The tactical depth in FM19 is simply phenomenal. You can get so immersed in the new roles and sorting out your defensive width, while forgetting about all the other parts of your tactic. Don’t forget player instructions in FM19!
When it doesn’t work, some people will go straight to Miles Jacobson to lament how the new features don’t work.However, we’re not like that. These issues test all of our patience, though; no one’s more than mine. You want to know the worst part? It becomes more and more complicated every year.
Why should I use player instructions when I could use team instructions?
It is worth using team instructions when I could use player roles?
Why use player roles when I could just buy the best players and put them into their preferred roles? Even if I don’t do that, isn’t it easier just to tell them what to do using player instructions?
See how circular a lot of this can be? It can take hours on strenuous work to find the right combinations and understand how to build a winning tactic… until the next time you lose a match and need to rethink everything.
In order to understand where player instructions come in, we need to discuss the layers of building a tactic.
It all starts with having a playing identity. With me, that’s patient, possession football with a 4-1-2-3 DM Wide formation. My overarching objective is to make that work. This encompasses a lot more than just results. Playing tika-taka football with a positive mentality and a 4-1-2-3 DM Wide formation, my team must:
- Spend most of the game in our opponents’ half,
- Have every player involved in our passing game as much as possible,
- Counter-press as a team as soon as possession is lost,
- Make the most of our width and
- Take risks in the final third.
Apart from the formation on rare occasions, these fundamentals have not changed since FM19’s incarnation. My player roles, team instructions, player instructions, set piece instructions and opposition instructions must all help me achieve this.
It’s pretty self-explanatory how most of these team instructions help my WBA side meet the objectives above.
However, I want to touch on my ‘out of possession’ instructions:
You might be thinking that you’ll seen all this before. If that’s the case, I’ve caught you out.
Recently, I’ve found that selecting ‘stay on feet’, can be an important safeguard when you’re playing with a high press and an offside trap. There are a few reasons for that:
- I’m going to cover the blatantly obvious ones in the first point, such as the lack of cards and free kicks given away,
- If a player mistimes a tackle, the opponent’s surged off into space and it’s almost impossible for him to recover and
- Tackling can become a crutch when a player’s trying to sweep up when the attacker’s running behind him or trying to press high in vain. A team’s press is more dangerous when the positional discipline is always there, and it doesn’t become overzealous.
This clip is good example:
Because of all the players surrounding Danilo, who’s online on the right flank, we recover the ball almost instantly. Against the biggest teams, going to ground too often is likely to lead to an opening at some point. Having attackers stay on their feet is also beneficial on the ball; the team will be in a better shape to break forward.
Where does that leave me with player instructions?
I used to think player instructions should re-iterate the team instructions. Accordingly, I told all my players to tackle harder and mark tighter. It worked for a while, but for some reason big teams kept thrashing us.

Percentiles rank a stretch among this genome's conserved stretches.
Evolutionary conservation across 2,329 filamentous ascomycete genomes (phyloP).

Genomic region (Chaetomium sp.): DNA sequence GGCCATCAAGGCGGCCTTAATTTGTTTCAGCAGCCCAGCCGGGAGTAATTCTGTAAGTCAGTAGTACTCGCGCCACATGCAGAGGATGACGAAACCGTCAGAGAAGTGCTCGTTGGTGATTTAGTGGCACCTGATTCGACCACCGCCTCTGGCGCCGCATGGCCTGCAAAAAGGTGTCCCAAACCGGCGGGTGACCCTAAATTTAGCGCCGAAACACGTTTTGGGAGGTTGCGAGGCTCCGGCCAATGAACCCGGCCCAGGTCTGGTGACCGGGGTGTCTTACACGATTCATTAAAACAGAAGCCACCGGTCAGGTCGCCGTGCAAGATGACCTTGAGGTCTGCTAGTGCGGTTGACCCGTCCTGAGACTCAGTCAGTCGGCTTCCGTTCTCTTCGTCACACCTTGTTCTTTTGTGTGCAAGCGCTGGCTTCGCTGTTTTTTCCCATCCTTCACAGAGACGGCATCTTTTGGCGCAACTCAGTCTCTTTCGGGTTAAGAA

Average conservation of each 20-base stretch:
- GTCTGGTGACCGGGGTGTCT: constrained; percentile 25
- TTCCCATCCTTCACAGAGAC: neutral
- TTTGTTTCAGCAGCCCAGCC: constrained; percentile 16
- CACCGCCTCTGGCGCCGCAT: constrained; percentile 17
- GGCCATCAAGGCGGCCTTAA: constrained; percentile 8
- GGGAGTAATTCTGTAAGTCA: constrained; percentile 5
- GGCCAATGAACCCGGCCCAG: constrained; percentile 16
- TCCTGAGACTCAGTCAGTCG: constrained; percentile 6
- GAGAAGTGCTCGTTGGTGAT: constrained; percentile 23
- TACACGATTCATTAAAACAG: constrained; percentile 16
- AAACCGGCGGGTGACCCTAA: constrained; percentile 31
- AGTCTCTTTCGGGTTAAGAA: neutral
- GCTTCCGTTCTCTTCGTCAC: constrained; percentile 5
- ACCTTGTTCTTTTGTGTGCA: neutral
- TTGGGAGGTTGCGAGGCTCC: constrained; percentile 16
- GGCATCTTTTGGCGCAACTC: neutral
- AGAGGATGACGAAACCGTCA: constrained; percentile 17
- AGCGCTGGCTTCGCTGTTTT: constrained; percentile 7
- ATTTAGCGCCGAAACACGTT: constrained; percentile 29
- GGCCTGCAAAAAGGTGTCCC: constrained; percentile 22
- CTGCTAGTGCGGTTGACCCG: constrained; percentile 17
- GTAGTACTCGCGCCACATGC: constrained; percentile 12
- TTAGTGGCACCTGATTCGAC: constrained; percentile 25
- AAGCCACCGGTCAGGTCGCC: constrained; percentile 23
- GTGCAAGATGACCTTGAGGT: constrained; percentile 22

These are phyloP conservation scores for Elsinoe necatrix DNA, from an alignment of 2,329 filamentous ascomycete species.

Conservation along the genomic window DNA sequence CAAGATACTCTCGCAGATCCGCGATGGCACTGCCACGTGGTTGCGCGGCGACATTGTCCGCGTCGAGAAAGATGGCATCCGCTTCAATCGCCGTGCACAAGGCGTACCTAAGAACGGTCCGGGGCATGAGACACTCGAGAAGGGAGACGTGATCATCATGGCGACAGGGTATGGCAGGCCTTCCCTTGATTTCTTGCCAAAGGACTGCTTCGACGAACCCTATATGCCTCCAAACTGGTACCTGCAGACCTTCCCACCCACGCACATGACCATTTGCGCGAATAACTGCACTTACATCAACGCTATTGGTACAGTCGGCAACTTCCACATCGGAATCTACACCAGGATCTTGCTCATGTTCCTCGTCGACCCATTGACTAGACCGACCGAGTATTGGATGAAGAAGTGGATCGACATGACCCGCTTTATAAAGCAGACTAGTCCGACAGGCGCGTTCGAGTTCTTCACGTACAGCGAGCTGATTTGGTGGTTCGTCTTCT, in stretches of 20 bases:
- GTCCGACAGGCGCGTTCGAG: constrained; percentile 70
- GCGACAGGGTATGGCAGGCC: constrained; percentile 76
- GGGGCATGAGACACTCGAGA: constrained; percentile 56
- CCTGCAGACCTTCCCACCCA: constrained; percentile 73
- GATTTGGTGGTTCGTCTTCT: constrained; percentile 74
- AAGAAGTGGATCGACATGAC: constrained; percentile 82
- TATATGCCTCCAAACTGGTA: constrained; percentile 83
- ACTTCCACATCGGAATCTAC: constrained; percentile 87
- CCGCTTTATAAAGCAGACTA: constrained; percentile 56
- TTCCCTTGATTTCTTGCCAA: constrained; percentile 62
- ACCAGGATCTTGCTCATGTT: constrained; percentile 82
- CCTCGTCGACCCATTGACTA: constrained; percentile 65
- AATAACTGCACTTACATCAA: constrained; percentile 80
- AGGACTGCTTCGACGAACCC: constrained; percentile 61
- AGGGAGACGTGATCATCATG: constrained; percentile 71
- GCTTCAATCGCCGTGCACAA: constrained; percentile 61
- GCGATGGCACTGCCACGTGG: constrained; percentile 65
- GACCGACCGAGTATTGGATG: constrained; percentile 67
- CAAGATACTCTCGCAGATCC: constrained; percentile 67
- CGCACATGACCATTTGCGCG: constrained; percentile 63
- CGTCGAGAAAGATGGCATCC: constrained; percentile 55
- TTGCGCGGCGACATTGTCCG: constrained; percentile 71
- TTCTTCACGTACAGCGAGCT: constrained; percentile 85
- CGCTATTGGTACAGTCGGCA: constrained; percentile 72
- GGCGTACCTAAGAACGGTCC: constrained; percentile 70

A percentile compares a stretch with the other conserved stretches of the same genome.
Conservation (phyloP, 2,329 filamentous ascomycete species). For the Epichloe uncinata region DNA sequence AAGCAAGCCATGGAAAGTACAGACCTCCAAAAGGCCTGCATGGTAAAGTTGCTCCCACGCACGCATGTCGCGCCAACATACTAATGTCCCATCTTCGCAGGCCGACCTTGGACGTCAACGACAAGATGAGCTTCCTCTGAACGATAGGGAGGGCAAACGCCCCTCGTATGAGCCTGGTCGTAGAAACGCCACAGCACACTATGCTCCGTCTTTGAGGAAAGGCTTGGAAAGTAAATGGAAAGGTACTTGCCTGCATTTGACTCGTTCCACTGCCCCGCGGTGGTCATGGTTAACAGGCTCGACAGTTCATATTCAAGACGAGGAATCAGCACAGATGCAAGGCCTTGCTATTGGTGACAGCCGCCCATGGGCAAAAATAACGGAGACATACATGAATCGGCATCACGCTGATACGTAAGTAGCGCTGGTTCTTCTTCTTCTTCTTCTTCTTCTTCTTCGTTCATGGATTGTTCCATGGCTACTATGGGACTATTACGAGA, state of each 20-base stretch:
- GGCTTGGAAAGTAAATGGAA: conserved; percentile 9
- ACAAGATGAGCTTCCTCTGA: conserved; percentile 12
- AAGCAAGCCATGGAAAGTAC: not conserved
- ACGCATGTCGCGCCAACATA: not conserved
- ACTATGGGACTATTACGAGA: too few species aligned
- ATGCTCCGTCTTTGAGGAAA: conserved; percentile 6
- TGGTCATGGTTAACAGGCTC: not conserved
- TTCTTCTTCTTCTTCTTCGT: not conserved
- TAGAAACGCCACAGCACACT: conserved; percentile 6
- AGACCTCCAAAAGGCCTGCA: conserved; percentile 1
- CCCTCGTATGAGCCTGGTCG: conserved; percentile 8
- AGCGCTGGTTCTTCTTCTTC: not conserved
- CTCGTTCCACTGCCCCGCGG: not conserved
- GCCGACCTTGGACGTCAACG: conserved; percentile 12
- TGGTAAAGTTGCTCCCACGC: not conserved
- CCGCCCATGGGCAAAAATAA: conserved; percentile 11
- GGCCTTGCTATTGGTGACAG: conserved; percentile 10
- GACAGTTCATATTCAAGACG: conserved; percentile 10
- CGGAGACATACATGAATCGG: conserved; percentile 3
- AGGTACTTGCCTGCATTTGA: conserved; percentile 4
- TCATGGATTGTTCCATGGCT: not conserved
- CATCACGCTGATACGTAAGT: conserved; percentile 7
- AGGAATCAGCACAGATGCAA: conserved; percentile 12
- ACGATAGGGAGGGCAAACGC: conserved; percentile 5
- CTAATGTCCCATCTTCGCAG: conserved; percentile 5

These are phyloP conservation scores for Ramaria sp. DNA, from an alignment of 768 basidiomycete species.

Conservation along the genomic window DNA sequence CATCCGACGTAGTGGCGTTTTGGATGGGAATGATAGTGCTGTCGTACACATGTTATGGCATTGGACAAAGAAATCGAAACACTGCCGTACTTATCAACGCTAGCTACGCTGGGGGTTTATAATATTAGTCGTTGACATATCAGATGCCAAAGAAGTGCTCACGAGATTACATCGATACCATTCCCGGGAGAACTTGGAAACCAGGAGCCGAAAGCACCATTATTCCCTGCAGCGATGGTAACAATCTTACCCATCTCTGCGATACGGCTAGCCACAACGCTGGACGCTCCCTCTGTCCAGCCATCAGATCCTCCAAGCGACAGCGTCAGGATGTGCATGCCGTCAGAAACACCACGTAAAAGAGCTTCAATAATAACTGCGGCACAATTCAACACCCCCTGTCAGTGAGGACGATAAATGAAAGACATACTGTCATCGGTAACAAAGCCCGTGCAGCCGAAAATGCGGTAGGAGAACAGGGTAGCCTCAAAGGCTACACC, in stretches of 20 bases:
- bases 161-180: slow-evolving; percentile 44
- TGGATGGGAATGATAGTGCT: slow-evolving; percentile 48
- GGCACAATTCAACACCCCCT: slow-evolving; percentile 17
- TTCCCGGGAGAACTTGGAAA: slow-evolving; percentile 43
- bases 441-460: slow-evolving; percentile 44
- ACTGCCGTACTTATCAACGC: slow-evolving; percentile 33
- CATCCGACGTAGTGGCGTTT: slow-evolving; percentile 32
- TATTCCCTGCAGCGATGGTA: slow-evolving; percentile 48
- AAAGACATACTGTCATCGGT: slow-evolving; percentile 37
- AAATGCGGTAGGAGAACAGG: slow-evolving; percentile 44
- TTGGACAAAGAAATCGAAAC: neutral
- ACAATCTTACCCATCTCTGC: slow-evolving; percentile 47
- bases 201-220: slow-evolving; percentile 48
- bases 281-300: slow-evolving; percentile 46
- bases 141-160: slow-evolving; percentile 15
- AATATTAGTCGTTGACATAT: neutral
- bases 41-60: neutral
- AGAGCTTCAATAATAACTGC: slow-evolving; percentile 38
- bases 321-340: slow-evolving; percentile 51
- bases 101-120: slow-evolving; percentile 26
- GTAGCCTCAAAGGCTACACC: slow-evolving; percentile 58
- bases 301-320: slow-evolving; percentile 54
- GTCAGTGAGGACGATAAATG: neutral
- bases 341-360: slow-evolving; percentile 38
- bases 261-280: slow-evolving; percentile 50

Player instructions should be used for situations which the role itself and the team instructions do not cover. For instance, telling one wing-back to sit narrower and the other to stay wider. It can also be used to re-iterate team instructions that a player’s role might deter him from doing. Good examples might be telling any attacking player to shoot less or telling a centre-back to pass shorter.
Learning from mistakes
In fact, there’s only one main reason why my previous idea didn’t fully work. While I liked my players to mark tighter and tackle harder, how would that work if we were outnumbered and trying to retreat? I wouldn’t want every player to always have those presumptions.
However, I have ‘shorter passing’, ‘dribble less’ and ‘shoot less often’ selected for every player, whenever possible. Does that mean I want every pass to be short and no one to dribble or shoot? No. My team’s setup means that players will get forward and make risky passes anyway. Having player instructions just sets the standard that keeping the ball should be at the forefront of anyone’s job, no matter what their role is.
As a defender, it’s far easier to clear the ball and get back into position than make yourself available for a one-two or play out of defence. Likewise, as an attacker, it’s easier to shoot from range or hold onto the ball, than it is to move around, try and get everyone involved, in order to probe forward and catch the opposing defence out. Concentration is one of the most important skills for my players.
Are you still wondering whether this will end up being pedestrian? The key to avoiding that is selecting the right player roles, so players are heavily encouraged to make adventurous passes at the right times.
If you ever have any questions about any of this, or anything you want to discuss, feel free to start the discussion below, or contact us on our social media channels!
— Dictate The Game (@DictateTheGame) August 7, 2019
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— Dictate The Game (@DictateTheGame) August 2, 2019
— Dictate The Game (@DictateTheGame) July 31, 2019
— Dictate The Game (@DictateTheGame) July 26, 2019